kibbitz = Zwanglos plaudern oder sich unterhalten, oft über belanglose Dinge. Es kann sich auch auf unaufgeforderte Ratschläge oder Kommentare beziehen, typischerweise in einer spielerischen oder aufdringlichen Weise.
"That June, Pras says, he had been invited by Frank White Jr., then the vice chairman of the president’s reelection campaign and one of Obama’s top fundraisers, to an intimate event in Miami, where for $40,000, donors could sit and KIBBITZ with the president"
Michael Ames — Rolling Stone Magazine (12th March 2023)
“I wanted to preserve that dialect. When I was a little kid, it was all over the place, but then suddenly, it was kind of gone. Nobody spoke Yiddish any more, that wonderful crazy language. Like, English has ‘chide’, but it can’t compare to [the Yiddish translation] ‘KIBBITZ’, Brooks says.”
Hadley Freeman — The Guardian (4th December 2021)
kibbitz (also kibitz)
- to exchange comments, to chat
- to make unwanted and intrusive comments
Merriam-Webster / The Free Dictionary
“Kibbitz” derives from the Yiddish kibbitsen meaning "to chat" or "to joke around” and from the Hebrew meaning "to gather together”. It first appeared in English around 1910-1915, reflecting the activities of lively Yiddish-speaking communities in major U.S. cities. By the 1930s-40s, it had gained widespread familiarity in American English.
Gradually the meaning extended to any playful, casual banter among family or friends — and with the additional meaning of sometimes meddling in others' affairs.
The noun "kibbitzer" means someone who jokes/chatters like a spectator.
COMMON YIDDISH WORDS
Klutz = a clumsy person
Mensch = an honorable, decent, or authentic person.
Mishpuche/Mishpucha = family and close friends.
Shlep = to carry something heavy or to drag something/someone around.
Shmutz = dirt, but generally used when referring to only a little bit of dirt, such as food leftovers around your mouth, or breadcrumbs on your shirt.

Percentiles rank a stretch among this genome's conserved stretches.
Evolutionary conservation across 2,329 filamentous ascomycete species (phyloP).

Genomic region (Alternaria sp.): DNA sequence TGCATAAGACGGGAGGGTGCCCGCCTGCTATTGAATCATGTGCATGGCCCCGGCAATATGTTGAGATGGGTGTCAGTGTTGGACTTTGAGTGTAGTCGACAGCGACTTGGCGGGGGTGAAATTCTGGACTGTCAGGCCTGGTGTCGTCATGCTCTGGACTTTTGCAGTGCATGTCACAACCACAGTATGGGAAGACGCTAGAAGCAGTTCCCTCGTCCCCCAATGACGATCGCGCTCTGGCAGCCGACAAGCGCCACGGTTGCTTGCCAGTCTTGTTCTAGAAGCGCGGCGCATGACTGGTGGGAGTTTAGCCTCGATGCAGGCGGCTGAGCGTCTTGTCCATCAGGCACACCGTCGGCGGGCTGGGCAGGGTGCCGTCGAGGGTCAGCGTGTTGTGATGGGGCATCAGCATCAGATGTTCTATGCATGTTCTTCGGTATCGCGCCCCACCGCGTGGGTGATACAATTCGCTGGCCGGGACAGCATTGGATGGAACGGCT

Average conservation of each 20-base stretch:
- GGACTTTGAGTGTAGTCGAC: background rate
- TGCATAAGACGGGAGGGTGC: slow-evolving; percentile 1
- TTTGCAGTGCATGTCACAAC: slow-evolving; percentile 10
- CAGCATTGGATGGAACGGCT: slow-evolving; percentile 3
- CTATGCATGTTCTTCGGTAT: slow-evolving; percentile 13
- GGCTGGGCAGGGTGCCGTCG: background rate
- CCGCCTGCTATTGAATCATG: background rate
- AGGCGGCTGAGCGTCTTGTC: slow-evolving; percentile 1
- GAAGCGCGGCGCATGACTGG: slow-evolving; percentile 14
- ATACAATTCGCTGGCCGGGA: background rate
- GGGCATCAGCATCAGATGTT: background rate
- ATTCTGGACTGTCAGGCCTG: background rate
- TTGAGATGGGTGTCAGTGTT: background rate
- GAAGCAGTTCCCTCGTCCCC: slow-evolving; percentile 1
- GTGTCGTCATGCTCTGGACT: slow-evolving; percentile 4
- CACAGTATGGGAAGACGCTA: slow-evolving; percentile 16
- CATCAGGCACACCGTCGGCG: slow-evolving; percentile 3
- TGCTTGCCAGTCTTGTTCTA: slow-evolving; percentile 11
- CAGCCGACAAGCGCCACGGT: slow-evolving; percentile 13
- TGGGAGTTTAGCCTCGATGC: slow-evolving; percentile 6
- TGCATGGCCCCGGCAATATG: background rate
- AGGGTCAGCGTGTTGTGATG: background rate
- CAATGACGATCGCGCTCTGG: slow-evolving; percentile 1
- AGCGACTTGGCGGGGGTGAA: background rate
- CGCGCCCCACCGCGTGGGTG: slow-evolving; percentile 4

Tchatchke = a trinket. Any little object that has no real function could be considered a ‘Tchatchke’.
Oy Vey = Oy vey is an expression of dismay or woe. It’s often abbreviated to just “oy” or elongated to “oy vey iz mir”.
Nosh = Nosh means to snack or nibble. Although it is used in colloquial English, the word comes from the Yiddish “nashn”.
Shmooze = to schmooze is to chat or make small talk — to shoot the breeze. At certain functions, schmoozing might be done in order to network or impress someone.
Chutzpah = when a person has Chutzpah, they have extreme self-confidence, boldness, gall or audacity. “It took real Chutzpah for her to go straight to the CEO to ask for a job.”
banter, chat, chime in, chinwag, chit-chat, chatter, chew the fat, chunter, converse, counsel, gab, gabble, gas, gibber, go on, gossip, huddle, jabber, jaw, jive, KIBBITZ, natter, opine, palaver, parley, patter, pow-wow, prate, prattle, put in one's two cents, rap, schmooze, shoot the breeze, spout, throw in one's two cents, tittle-tattle, twaddle, twitter, weigh in, yack, yakety-yak, yakkety-yak, yammer, yap, yatter,
SMUGGLE OWAD into a conversation, say something like:
“Whenever we’re in team meetings, Jack comes over to KIBBITZ — and even offers his unsolicited advice.”
THANKS to Carl for suggesting today’s word.
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